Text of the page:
• Replies: @ScarletNumber
    , @Old Prude
  132. Muggles says:
    @Chris Mallory

    Swift wasn’t a legal adult when those early contracts were signed. Her father did that since she was a minor.

    She evidently stayed with Big Machine (the company in question) until it was sold to others for hundreds of millions. Her father owned a big chunk and got his share (or we haven’t heard otherwise.)

    But Swift’s big complaints and fuss, and subsequent re-recording, only came last year. She in the meantime had plenty of time to ask and/or learn about how these contracts work. She could ask Dad. She just didn’t like the answer. So she went to Plan B, which is costly but she can afford it.

    She did re-record her music since she had separate rights as the composer (or part composer). Yes these get complicated but that’s why property rights and lawyers exist.

    Many other performers have done similar re-recordings. In Taylor’s case, her huge fan base and public complaints have probably made this financially sound for her. She can sing/perform/record the “new” versions all she wants.

    I don’t know what if anything changed in the music/lyrics/arrangements/etc/ from old to new.

    So far the new owners of her “old music” recordings haven’t sued to stop her, and probably won’t.

  133. @Feryl

    Re-recorded songs/albums are quite common in the music industry

    I will take your word for it. I just don’t see how that can be tolerated as a normal business practice.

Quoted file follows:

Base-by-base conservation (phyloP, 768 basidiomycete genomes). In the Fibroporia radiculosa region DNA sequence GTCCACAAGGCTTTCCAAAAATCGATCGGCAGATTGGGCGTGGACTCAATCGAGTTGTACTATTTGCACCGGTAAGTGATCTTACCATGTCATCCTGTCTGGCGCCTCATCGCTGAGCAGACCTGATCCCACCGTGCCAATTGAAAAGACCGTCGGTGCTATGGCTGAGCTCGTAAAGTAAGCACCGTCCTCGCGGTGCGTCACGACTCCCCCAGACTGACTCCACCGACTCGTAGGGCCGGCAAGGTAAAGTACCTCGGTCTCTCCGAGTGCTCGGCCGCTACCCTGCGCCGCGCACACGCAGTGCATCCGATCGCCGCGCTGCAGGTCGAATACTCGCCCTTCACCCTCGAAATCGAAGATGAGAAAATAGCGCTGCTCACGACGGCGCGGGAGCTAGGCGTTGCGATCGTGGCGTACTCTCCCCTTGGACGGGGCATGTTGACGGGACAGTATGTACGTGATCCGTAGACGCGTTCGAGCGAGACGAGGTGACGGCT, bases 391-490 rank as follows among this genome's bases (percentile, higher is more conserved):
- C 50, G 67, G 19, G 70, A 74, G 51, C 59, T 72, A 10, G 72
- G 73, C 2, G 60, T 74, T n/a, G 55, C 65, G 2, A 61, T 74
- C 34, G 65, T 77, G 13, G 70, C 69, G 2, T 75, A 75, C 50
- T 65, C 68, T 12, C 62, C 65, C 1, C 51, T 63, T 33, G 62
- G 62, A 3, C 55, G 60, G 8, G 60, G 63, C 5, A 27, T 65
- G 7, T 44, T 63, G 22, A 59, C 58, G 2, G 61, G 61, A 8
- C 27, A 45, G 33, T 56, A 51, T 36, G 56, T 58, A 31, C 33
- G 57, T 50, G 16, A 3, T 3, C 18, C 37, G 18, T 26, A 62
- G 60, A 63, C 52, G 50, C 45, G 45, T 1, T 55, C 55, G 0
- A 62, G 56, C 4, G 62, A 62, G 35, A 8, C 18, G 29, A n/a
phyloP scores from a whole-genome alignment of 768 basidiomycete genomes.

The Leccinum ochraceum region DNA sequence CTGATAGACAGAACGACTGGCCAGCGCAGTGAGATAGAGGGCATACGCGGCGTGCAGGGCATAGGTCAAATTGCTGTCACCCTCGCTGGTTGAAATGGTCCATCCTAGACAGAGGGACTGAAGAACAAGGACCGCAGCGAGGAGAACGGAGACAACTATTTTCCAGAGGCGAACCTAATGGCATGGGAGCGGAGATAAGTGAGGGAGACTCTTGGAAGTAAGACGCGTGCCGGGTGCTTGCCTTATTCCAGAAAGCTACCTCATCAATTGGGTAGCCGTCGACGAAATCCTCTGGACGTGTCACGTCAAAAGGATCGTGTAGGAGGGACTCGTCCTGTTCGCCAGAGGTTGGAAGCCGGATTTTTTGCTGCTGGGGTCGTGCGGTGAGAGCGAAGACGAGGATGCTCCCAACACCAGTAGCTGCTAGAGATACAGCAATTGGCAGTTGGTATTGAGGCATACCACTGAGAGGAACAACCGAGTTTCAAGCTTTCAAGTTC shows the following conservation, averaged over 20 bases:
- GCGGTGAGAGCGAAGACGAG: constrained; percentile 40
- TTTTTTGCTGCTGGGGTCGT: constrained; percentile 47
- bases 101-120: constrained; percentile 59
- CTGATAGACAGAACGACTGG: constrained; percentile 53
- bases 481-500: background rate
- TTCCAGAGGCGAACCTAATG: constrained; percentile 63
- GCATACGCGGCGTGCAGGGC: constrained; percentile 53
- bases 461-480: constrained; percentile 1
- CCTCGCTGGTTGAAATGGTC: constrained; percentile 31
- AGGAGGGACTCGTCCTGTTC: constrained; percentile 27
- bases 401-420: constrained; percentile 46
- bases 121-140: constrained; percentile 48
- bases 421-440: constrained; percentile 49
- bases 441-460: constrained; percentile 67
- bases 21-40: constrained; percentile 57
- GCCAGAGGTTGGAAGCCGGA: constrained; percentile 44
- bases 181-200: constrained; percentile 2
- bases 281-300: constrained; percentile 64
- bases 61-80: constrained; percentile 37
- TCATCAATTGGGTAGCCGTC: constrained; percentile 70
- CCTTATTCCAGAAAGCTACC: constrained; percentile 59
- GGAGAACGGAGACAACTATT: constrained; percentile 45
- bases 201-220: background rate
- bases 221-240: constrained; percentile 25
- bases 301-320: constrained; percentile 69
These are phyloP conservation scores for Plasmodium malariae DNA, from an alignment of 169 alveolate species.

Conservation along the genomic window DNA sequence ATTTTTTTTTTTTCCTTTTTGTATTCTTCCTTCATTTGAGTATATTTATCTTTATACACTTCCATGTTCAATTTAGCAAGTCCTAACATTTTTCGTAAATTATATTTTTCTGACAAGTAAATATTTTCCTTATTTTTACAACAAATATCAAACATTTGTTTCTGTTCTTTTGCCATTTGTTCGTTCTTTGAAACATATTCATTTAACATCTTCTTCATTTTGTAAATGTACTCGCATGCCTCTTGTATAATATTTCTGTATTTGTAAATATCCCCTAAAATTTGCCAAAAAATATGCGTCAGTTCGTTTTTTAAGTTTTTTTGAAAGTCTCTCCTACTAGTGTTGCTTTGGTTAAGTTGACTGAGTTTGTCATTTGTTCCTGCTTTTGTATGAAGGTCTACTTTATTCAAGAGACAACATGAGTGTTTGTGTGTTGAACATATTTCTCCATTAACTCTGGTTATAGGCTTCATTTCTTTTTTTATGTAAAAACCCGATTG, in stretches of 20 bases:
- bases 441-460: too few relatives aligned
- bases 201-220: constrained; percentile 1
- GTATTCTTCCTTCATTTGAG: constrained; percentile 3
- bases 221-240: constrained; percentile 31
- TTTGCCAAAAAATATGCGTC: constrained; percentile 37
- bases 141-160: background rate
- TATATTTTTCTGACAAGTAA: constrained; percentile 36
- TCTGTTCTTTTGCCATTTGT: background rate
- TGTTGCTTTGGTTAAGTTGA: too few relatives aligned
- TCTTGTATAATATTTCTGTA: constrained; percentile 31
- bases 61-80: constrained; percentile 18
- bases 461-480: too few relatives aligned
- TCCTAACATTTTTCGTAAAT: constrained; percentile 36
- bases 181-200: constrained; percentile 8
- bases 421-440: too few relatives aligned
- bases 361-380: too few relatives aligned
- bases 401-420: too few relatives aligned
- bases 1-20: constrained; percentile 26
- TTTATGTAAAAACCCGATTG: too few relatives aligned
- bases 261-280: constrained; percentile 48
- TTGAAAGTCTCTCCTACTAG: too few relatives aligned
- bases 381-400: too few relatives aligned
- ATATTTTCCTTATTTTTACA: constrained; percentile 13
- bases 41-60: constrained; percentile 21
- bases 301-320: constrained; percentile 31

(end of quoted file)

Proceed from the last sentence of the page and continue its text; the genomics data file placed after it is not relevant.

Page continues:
Entertainment industry accounting gimmicks aside, I can support a bargaining position that states “You start collecting royalties at the same time that we, your business partner, have recouped all the money we invested in producing and marketing your album, i.e. when we begin to make money, also.” I cannot support an [artist/lawyer’s] sleazy position that re-recording entitles her to royalty bucks attributed to the arrangement.

    I live in my own apartment building.
    I have a perpetual lease, i.e. with my RE corp.
    My corp sells the building to you, and I start paying you rent.
    I fix-up my suite, and start renting it out, at a profit, to another.

    When it comes to a new version of the song and said performing artist, the financial terms of the original deal, i.e. with her ex-record company, should always apply.

    • Replies: @Hibernian
  134. Muggles says:
    @Abolish_public_education